Apart from the Atlantic and Gulf coastal plain, this zone includes a large part of the eastern United States. In the north it extends into southern Canada to include southeastern Ontario and southern Quebec while in the south it extends to central Georgia, central Alabama, parts of eastern Texas and includes much of Arkansas. Its western boundary extends to Minnesota, eastern Iowa, the Ozark Plateau and the Quachita Mountains.
Endemic and near endemic vascular plants so far recorded for this zone include 200 species in 150 genera and 63 families but there are no endemic genera or families. However, the Hamamelidaceae use to be much more widely distributed in the Northern Hemisphere during the Upper Cretaceous and early Tertiary. Many species became extinct during the Ice Age but a number survived in tropical and subtropical mountains and in the Caucasus region.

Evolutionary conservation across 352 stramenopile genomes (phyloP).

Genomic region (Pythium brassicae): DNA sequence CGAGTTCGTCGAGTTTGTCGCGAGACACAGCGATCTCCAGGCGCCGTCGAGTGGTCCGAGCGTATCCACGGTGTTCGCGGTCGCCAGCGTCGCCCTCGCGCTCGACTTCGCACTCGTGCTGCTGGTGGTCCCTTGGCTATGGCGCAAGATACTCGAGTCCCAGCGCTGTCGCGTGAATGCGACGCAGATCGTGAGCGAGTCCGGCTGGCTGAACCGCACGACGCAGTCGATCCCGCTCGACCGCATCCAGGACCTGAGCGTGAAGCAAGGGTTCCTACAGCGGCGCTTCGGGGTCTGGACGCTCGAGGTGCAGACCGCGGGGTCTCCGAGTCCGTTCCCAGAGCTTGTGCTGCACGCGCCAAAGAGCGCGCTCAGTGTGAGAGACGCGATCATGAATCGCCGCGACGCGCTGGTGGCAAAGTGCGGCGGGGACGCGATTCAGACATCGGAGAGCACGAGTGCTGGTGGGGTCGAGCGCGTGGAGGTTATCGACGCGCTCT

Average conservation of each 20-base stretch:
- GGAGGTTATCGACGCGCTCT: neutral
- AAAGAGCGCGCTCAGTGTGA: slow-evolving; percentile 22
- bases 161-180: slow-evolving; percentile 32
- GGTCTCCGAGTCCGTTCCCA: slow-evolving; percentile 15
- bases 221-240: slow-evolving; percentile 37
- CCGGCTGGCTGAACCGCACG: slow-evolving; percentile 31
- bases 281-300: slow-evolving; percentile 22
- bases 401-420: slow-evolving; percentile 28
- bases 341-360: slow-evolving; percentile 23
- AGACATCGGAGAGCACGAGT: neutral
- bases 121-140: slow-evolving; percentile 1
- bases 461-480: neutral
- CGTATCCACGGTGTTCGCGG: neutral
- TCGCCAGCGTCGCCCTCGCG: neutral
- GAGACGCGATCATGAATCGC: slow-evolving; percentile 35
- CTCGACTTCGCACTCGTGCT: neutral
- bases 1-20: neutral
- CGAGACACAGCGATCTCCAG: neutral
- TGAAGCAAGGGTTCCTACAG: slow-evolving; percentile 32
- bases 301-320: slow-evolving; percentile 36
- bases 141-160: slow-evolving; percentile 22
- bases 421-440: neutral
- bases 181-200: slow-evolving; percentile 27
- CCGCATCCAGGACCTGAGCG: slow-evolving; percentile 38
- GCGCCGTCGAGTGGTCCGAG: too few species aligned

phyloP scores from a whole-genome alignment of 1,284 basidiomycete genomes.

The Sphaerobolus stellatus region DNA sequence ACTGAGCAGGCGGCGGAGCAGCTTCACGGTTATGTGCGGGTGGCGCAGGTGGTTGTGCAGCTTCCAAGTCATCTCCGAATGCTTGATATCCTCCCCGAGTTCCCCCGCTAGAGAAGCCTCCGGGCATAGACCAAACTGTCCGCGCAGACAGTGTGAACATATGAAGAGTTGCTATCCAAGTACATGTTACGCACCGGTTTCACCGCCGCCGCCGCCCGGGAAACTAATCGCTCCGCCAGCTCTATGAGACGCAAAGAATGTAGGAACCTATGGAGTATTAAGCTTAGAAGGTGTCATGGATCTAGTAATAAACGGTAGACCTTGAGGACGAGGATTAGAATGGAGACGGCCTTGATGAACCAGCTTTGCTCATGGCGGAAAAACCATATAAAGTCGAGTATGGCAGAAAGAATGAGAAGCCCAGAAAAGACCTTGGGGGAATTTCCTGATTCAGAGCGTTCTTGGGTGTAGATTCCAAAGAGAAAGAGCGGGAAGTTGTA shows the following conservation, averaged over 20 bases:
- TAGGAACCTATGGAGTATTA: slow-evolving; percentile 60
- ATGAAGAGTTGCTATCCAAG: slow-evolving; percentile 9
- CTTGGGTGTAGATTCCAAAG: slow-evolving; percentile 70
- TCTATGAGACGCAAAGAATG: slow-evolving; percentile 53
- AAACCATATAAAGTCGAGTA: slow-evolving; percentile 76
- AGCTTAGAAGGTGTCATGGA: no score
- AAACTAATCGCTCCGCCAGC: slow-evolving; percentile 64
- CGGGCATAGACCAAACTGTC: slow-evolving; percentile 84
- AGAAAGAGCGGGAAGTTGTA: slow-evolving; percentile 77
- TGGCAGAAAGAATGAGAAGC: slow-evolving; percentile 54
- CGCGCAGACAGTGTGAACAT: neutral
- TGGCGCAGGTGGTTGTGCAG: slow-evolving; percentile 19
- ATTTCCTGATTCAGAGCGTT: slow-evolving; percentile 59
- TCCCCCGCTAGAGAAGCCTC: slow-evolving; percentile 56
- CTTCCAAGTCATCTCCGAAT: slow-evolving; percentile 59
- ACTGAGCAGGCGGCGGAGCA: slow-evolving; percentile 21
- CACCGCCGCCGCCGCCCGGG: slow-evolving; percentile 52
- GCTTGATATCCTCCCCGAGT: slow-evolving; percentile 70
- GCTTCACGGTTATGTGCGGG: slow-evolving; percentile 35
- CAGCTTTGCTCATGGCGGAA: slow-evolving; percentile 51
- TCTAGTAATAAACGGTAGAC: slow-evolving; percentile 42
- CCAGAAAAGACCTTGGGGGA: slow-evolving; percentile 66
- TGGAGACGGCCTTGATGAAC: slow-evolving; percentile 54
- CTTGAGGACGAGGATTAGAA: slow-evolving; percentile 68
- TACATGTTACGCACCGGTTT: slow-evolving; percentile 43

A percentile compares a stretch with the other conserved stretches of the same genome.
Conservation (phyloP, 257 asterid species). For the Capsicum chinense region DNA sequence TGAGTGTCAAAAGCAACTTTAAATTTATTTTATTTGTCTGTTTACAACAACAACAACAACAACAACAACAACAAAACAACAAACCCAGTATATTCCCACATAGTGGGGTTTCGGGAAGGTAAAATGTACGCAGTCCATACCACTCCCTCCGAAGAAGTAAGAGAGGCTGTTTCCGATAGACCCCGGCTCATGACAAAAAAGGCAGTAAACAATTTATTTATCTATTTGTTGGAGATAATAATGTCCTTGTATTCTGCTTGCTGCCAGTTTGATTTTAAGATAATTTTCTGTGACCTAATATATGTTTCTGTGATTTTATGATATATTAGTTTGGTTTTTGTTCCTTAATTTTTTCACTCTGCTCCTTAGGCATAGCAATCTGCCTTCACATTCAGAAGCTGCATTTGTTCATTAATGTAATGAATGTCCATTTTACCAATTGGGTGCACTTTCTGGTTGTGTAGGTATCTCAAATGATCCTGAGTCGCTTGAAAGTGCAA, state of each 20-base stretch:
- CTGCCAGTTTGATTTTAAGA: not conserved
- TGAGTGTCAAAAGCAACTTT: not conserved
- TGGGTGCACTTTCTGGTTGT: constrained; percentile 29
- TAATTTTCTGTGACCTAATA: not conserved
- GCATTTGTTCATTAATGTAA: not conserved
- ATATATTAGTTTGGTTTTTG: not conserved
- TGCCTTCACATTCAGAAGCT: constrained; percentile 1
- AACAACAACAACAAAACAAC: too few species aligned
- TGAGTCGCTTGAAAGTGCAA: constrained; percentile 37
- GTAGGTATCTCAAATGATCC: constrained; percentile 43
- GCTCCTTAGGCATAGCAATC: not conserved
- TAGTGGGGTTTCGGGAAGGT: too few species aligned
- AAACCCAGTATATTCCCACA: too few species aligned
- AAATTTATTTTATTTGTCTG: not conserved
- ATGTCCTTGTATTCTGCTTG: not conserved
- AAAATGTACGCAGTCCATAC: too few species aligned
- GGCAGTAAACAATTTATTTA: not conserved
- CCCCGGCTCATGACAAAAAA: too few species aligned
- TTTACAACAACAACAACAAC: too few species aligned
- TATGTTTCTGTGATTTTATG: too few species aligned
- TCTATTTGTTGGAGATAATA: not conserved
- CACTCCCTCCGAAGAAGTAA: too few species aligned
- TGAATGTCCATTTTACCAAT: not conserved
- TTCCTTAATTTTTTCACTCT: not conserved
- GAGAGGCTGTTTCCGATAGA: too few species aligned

Estill, J. C. & Cruzan, M. B. 2001. Phytogeography of rare plant species endemic to the southeastern United States. Castanea, 66: 3-23.
Keener, C. S. 1983. Distribution and biohistory of the endemic flora of the Mid-Appalachian Shale Barrens. The Botanical Review, 49: 65-115.
Pittillo, J. D. & Smathers, G. A. 1979. Phytogeography of the Balsam Mountains and Pisgah Ridge, Southern Appalachian Mountains. In: Contributions to the knowledge of flora and vegetation in the Carolinas. Eds. H. Leith and E. Landolt. VGI Zurich.
Qian, H. 1999. Floristic analysis of vascular plant genera of North America north of Mexico: characterization and phytogeography. Journal of Biogeography, 26: 1307-1321.
Zhi-yun, Z. & An-ming, L. 1995. Hamamelidaceae: Geographic distribution, fossil history and origin. Acta Phytotaxonomica Sinica, 33: 313–339.